NRLA commences battle for fair eviction rights
- Published: Tuesday 08 December, 2020
- By: Commercial Trust
The National Residential Landlord’s Association (NRLA) has launched a campaign demanding change to eviction legislation, prior to the implementation of the Reform Bill.
NRLA launched their campaign on 1st of December 2020.
The Reform Bill, which will bring about the end of Section 21 repossessions and will implement stricter eviction measures, was pledged in 2019 by the Conservative Party. It has been discussed widely in the news this year.
The controversy around the Bill is the removal of Section 21 ‘no-fault’ evictions, to a wholly court-based eviction process (Section 8 notice).
There has been significant strength of feeling, from all sides, on the removal of Section 21.
Tenant groups support the move, with the view that numbers of evictions will reduce.
However, landlords fear that an already stressful and costly process, will only be worsened by having to take all evictions through the courts.
Why is the NRLA taking action?
The NRLA is keen to support a process that is fair to both landlords and tenants. However, they feel that current legislation falls short of this objective. Their campaign proposes alterations to address this.
Chief Executive of the NRLA, Ben Beadle expressed his concerns over the Reform Bill:
“As the Government prepares this important Bill, it needs to enjoy the full confidence of both landlords and tenants.
"Our proposals are for fundamental reform of re-possession rights which strike the balance between the needs of both. The over-riding aim is to sustain tenancies wherever possible or bring them to an end in a collaborative way.
“We hope that Ministers will accept our proposals and act on them soon.”
The NRLA have consulted their 85,000 members to ensure that they are the voice of landlords when it comes to their proposals and has defined 3 clear objectives that they believe should be reviewed before inclusion in the reform bill.
Clear grounds for possession
First and foremost, the NRLA want the government to outline a robust definition of grounds for possession.
They are seeking the closing of loopholes, removal of excessive bureaucracy and a review and rectification of flaws in the existing legislation.
They have also clearly outlined the processes and timescales they believe should be associated with each ground, as well as highlighting where amendments need to be made to make sure all parties are clear on the regulations.
Changes required for most common types of eviction
Late or non-payment of rent, damage to property, anti-social behaviour and sub-letting are the most common reasons landlords seek to evict tenants.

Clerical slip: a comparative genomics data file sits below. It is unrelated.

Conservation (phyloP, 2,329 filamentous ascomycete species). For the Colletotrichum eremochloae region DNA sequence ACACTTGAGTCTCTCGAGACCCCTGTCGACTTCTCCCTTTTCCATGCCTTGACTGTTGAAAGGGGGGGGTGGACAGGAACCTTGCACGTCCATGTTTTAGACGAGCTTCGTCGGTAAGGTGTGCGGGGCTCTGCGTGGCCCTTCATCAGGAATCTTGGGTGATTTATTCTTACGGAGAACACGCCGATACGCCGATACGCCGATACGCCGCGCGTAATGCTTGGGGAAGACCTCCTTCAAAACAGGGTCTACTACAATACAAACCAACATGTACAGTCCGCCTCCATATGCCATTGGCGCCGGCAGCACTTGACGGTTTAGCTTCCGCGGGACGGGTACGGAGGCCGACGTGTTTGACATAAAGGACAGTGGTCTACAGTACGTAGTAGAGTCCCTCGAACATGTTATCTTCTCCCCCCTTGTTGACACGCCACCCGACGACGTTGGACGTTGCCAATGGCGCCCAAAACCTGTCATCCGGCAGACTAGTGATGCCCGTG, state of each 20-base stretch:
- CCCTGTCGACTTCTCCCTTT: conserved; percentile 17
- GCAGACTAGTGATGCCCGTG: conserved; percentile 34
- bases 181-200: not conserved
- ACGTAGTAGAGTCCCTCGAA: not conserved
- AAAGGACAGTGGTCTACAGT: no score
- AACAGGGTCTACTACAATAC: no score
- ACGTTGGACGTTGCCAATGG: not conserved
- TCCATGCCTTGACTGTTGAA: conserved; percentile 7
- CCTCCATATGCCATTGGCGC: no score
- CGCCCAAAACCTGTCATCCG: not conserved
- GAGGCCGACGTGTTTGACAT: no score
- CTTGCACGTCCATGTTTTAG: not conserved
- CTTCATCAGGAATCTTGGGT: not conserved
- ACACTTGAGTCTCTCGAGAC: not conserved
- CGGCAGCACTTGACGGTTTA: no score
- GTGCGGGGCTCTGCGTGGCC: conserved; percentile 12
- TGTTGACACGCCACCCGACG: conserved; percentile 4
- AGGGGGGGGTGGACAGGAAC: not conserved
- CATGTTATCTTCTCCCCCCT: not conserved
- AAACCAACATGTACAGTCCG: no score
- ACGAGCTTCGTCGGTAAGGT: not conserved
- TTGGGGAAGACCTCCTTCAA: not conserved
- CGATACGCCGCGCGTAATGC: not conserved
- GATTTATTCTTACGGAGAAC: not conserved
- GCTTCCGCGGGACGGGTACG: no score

Of these four key reasons to evict, the NRLA has highlighted that changes are required to three of them, to achieve a fair and robust process.
NRLA is seeking to tighten the loopholes surrounding rent arrears, tighten up rules relating to antisocial behaviour convictions, and include stricter guidelines regarding subletting.
They have highlighted though, that grounds to evict relating to damage to property are adequately covered in existing legislation.
In its campaign, the NRLA has reviewed every Section 8 ground for eviction and has highlight areas they believe require change, ahead of the withdrawal of Section 21.
Conciliation and court reforms
The greatest concern for landlords is the switch to a court-only eviction process, which at present the NRLA say, “is not working for landlords or tenants”.
Excluding the most serious cases, such as criminal activity, the NRLA has proposed that a publicly funded conciliation service should take the place of the courts, until a specialist housing court or tribunal can be installed.
They propose that this structure should take the form of a 3-step escalation service, aimed at directing landlords and tenants away from court proceedings.
They highlight that this conciliation service, whilst incurring a cost, will alleviate funds from other services, as well as reducing the costs for landlords and tenants alike.
The proposal recognises the Government’s suggestion of lifetime deposits, however, the NRLA are keen to make it clear that landlords should not be discouraged from making valid claims for damage to their properties.
They have proposed two alternatives, a financial bridging facility and a deposit builder ISA.
The first of which would assist with the transition period of a renter, where a new landlord could feel confident in their deposit, whilst it was still being held under decision for the previous property.
The deposit builder ISA, builds upon the idea of the Help to Buy ISA. The money would not be accessible to either party unless court-ordered, or the account was closed, potentially to be used to buy a property.
To read the full campaign, click here.
This information should not be interpreted as financial advice. Mortgage and loan rates are subject to change.